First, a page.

A Closer Look at the Starbucks Mobile App That's Trying to Change Your Wallet

Earlier this year, Starbucks rolled out a new mobile application. Intended to be leaps and bounds better than the old one, it was meant to serve as a launch pad into the new world of mobile payments. 

Well, it did that to a degree, but in my opinion, it's not what I would call perfect. If you look on Apple's "App Store," you'll notice that the new Starbucks app has a dismal 1.5 star rating. This would suggest that many are not very pleased with the new interface.

Which company has got it right?
Before taking a look at Starbucks, I want to highlight a company that has absolutely blown the App store out of the water in regard to the fast-casual dining space: Panera Bread

You can read about why I love the new Panera app in Have You Tried the New Mobile App for Panera Bread Company? I think the article does a great job at showing you (literally, with a slideshow) what the new app is truly like. 

Panera's new mobile app is great because it gives users a clear picture of its entire menu; users can see what each food item looks like, its cost, and its nutritional content. You can add extra ingredients, subtract the ones you don't like, and navigate the interface with extreme ease.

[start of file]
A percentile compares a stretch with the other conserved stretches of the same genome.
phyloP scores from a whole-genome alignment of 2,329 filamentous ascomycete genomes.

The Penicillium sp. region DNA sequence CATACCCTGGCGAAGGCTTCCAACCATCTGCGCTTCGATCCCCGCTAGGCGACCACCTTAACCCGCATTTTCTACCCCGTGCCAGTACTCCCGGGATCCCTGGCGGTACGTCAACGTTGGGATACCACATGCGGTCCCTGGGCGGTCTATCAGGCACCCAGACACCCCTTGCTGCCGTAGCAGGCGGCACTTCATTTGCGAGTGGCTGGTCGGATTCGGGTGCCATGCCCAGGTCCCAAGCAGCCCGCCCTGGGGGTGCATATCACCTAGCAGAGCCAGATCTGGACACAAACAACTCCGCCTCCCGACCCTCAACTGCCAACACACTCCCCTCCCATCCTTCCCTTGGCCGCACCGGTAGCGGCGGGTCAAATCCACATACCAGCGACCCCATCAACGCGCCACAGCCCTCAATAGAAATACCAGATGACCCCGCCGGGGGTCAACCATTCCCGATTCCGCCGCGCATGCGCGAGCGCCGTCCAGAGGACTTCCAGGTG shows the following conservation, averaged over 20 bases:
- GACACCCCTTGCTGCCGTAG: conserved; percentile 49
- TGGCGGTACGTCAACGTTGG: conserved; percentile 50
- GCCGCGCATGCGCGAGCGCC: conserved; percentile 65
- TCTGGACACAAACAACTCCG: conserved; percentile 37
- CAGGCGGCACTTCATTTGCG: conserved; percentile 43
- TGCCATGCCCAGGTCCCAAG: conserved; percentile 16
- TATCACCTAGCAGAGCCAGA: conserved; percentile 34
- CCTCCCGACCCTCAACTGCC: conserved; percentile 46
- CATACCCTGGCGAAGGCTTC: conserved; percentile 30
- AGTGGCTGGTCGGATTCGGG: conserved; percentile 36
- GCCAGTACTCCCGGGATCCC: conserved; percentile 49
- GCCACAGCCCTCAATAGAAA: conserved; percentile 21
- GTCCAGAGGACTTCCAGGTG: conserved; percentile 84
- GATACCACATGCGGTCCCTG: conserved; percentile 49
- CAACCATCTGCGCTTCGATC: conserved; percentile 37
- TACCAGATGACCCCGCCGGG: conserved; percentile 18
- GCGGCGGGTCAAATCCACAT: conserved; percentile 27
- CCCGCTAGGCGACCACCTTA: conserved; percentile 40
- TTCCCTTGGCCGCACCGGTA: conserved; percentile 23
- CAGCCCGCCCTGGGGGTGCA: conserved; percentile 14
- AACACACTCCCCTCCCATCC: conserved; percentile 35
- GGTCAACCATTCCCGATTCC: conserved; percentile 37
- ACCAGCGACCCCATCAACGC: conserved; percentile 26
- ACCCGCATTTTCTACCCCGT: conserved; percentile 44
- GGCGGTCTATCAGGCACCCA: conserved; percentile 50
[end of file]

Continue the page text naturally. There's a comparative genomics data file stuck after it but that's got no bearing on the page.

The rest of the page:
Customers can order ahead of time, reduce the hectic "mosh pit" ordering chaos, as CEO Ron Shaich calls it, and select a specific pickup time as far as five days away. And although you can pay for your order online, the app does lack digital payment abilities for orders placed inside the store. 

This is where Starbucks' app has merit
Where Panera's app lacks, Starbucks' app outperforms. Specifically in payments. When you approach a Starbucks cashier, you can quickly pull out your phone and pay for your order. You'll also receive "Starbuck Stars," which are part of the loyalty program.

It's extremely easy to link your credit card to the app and reload your account when necessary. Also, iPhone users can store the app in Passbook, which is an easy-to-use application from Apple that saves coupons, plane tickets, and payment methods -- such as the Starbucks card. 

However, the app doesn't just make for quick and easy access for iPhone users. The payment method will pop up on the user's lock screen when the customer enters the store via sensor technology. Have a look at my screenshot below: 

Source: Author's screenshot

CEO Howard Schultz has spoken multiple times on the potential of digital payments. In April, he told BusinessWeek:

Everyone in the world is chasing mobile payment. The question is, who's going to become the Visa of digital payment? There's no doubt the phone is going to be your digital wallet.

The good and the bad
While the Starbucks app thrives with mobile payments, store location, and ease of use, it is missing at least one key component: The menu.

The old Starbucks mobile app allowed users to browse the menu, which made it easier to try new drinks. Unless you're a coffee connoisseur or a barista, it's an entirely different world when you're new to all of the different frappes, lattes, teas, and coffee blends.